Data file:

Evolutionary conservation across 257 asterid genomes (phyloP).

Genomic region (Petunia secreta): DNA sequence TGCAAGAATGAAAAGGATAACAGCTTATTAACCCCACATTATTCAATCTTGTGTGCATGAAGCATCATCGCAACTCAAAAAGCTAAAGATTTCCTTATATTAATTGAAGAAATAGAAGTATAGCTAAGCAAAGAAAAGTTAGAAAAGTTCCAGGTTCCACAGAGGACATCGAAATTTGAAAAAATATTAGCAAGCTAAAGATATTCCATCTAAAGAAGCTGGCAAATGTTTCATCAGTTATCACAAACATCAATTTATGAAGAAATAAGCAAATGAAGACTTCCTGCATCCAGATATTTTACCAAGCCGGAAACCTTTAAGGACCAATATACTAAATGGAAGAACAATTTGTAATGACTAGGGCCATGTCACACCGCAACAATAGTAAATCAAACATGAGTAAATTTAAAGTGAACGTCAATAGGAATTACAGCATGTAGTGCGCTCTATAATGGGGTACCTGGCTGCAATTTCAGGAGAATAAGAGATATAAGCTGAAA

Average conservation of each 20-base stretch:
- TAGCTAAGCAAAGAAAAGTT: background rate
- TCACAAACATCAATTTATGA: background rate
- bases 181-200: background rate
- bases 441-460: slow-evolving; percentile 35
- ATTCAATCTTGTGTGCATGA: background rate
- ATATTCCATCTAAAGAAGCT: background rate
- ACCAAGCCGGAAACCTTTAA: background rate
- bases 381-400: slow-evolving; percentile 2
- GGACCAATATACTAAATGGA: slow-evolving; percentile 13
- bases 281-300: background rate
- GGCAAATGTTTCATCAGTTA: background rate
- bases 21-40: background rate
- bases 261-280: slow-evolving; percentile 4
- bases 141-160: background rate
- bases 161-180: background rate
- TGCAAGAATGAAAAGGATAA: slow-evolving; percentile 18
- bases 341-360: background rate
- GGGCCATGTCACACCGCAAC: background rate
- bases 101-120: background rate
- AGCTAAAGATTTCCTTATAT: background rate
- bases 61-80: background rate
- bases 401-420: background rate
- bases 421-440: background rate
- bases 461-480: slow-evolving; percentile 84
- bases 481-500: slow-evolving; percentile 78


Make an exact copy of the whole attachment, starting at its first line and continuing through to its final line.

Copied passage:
Evolutionary conservation across 257 asterid genomes (phyloP).

Genomic region (Petunia secreta): DNA sequence TGCAAGAATGAAAAGGATAACAGCTTATTAACCCCACATTATTCAATCTTGTGTGCATGAAGCATCATCGCAACTCAAAAAGCTAAAGATTTCCTTATATTAATTGAAGAAATAGAAGTATAGCTAAGCAAAGAAAAGTTAGAAAAGTTCCAGGTTCCACAGAGGACATCGAAATTTGAAAAAATATTAGCAAGCTAAAGATATTCCATCTAAAGAAGCTGGCAAATGTTTCATCAGTTATCACAAACATCAATTTATGAAGAAATAAGCAAATGAAGACTTCCTGCATCCAGATATTTTACCAAGCCGGAAACCTTTAAGGACCAATATACTAAATGGAAGAACAATTTGTAATGACTAGGGCCATGTCACACCGCAACAATAGTAAATCAAACATGAGTAAATTTAAAGTGAACGTCAATAGGAATTACAGCATGTAGTGCGCTCTATAATGGGGTACCTGGCTGCAATTTCAGGAGAATAAGAGATATAAGCTGAAA

Average conservation of each 20-base stretch:
- TAGCTAAGCAAAGAAAAGTT: background rate
- TCACAAACATCAATTTATGA: background rate
- bases 181-200: background rate
- bases 441-460: slow-evolving; percentile 35
- ATTCAATCTTGTGTGCATGA: background rate
- ATATTCCATCTAAAGAAGCT: background rate
- ACCAAGCCGGAAACCTTTAA: background rate
- bases 381-400: slow-evolving; percentile 2
- GGACCAATATACTAAATGGA: slow-evolving; percentile 13
- bases 281-300: background rate
- GGCAAATGTTTCATCAGTTA: background rate
- bases 21-40: background rate
- bases 261-280: slow-evolving; percentile 4
- bases 141-160: background rate
- bases 161-180: background rate
- TGCAAGAATGAAAAGGATAA: slow-evolving; percentile 18
- bases 341-360: background rate
- GGGCCATGTCACACCGCAAC: background rate
- bases 101-120: background rate
- AGCTAAAGATTTCCTTATAT: background rate
- bases 61-80: background rate
- bases 401-420: background rate
- bases 421-440: background rate
- bases 461-480: slow-evolving; percentile 84
- bases 481-500: slow-evolving; percentile 78